2378 A child is not something owed to one, but is a gift. The “supreme gift of marriage” is a human person. A child may not be considered a piece of property, an idea to which an alleged “right to a child” would lead. In this area, only the child possesses genuine rights: the right “to be the fruit of the specific act of the conjugal love of his parents,” and “the right to be respected as a person from the moment of his conception.”170

2379 The Gospel shows that physical sterility is not an absolute evil. Spouses who still suffer from infertility after exhausting legitimate medical procedures should unite themselves with the Lord’s Cross, the source of all spiritual fecundity. They can give expression to their generosity by adopting abandoned children or performing demanding services for others.

Secondly, this is hardly secret information… though the trial record indicates a bonejarring level of ignorance on all parties.

Back to the case:

In the contract Herx signed, it stated, ”Acknowledging and accepting the religious and moral nature of the Church’s teaching mission, the undersigned agrees to conduct herself or himself at all times, professionally and personally, in accordance with the episcopal teaching authority, law and governance of the Church in this Diocese.”

It adds that the “bishop or his designee” are ultimately responsible for resolving “charges of immoral behavior or of conduct violative of the Teachings of the Church.”

The case is complicated by the fact that Herx was fired after her second round of IVF treatments. According to court documents, Herx informed the school’s principal, Sandra Guffey, in March 2010 during the first round of treatment — part of which was paid for by the diocese’s health plan — and her contract was renewed. Guffey registered no objections at the time, explaining during the trial that she had been unaware of the Church’s teaching on IVF, and only learned it reading a magazine a year later.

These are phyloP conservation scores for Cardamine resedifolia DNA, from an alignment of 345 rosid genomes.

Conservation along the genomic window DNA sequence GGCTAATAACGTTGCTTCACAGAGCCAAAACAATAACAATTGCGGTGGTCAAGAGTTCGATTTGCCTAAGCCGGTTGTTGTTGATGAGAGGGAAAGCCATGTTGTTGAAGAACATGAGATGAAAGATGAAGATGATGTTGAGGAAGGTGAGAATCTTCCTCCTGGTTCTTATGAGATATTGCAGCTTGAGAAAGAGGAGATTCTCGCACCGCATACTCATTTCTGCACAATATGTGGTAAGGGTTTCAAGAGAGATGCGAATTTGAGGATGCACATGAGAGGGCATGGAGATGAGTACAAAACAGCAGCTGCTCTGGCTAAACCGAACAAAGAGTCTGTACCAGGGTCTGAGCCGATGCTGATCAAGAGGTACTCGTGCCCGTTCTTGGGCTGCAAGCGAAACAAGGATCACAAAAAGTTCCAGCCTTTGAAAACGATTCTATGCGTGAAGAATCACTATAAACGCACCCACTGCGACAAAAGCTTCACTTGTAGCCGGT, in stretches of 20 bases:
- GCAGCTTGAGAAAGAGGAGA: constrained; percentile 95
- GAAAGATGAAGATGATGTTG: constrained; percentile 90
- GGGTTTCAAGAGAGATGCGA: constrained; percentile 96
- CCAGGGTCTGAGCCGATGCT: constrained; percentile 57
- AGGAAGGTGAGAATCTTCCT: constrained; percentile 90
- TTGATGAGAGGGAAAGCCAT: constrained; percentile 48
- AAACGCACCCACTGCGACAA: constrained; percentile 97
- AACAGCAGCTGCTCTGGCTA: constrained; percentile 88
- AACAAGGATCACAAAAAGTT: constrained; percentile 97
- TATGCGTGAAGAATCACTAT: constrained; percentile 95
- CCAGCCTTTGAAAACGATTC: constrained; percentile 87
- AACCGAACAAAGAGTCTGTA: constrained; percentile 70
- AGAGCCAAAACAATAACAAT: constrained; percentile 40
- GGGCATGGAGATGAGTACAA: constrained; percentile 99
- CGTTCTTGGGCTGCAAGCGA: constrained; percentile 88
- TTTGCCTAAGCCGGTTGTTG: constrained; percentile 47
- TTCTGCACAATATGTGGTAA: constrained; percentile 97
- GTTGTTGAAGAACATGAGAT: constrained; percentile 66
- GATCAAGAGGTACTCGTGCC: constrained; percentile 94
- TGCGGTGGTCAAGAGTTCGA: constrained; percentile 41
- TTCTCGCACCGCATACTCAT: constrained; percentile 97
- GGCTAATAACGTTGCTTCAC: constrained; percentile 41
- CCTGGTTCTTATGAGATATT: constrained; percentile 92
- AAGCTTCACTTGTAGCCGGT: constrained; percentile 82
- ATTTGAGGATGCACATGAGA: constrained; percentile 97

Herx underwent a second IVF round in April 2011. Guffey, now aware of the Church’s teaching, then related Herx’s IVF treatments to St. Vincent de Paul’s pastor, who asked the diocese for guidance.

The pastor, Father John Kuzmich, related in trial that he fired Herx after she had been informed that IVF was a “grave, immoral” violation of the Church’s teachings on the dignity of the human person. She decided to go through with IVF anyway, and that sealed the decision not to renew her contract for the 2011-2012 school year.

The case should have been clear cut. Even though the school principal was blindingly ignorant of Catholic teaching (which calls into question the value of a Catholic education) at some point she was made aware of it. The teacher in question knew her actions violated her contract and went through with it. She was not dismissed, she simply wasn’t rehired. And now she has hit the jackpot.

Now the diocese will have to decide whether to pay a settlement that is equivalent to near 10% of its assets to an employ that willfully violated her employment contract and persisted in that violation after being warned.. or to appeal.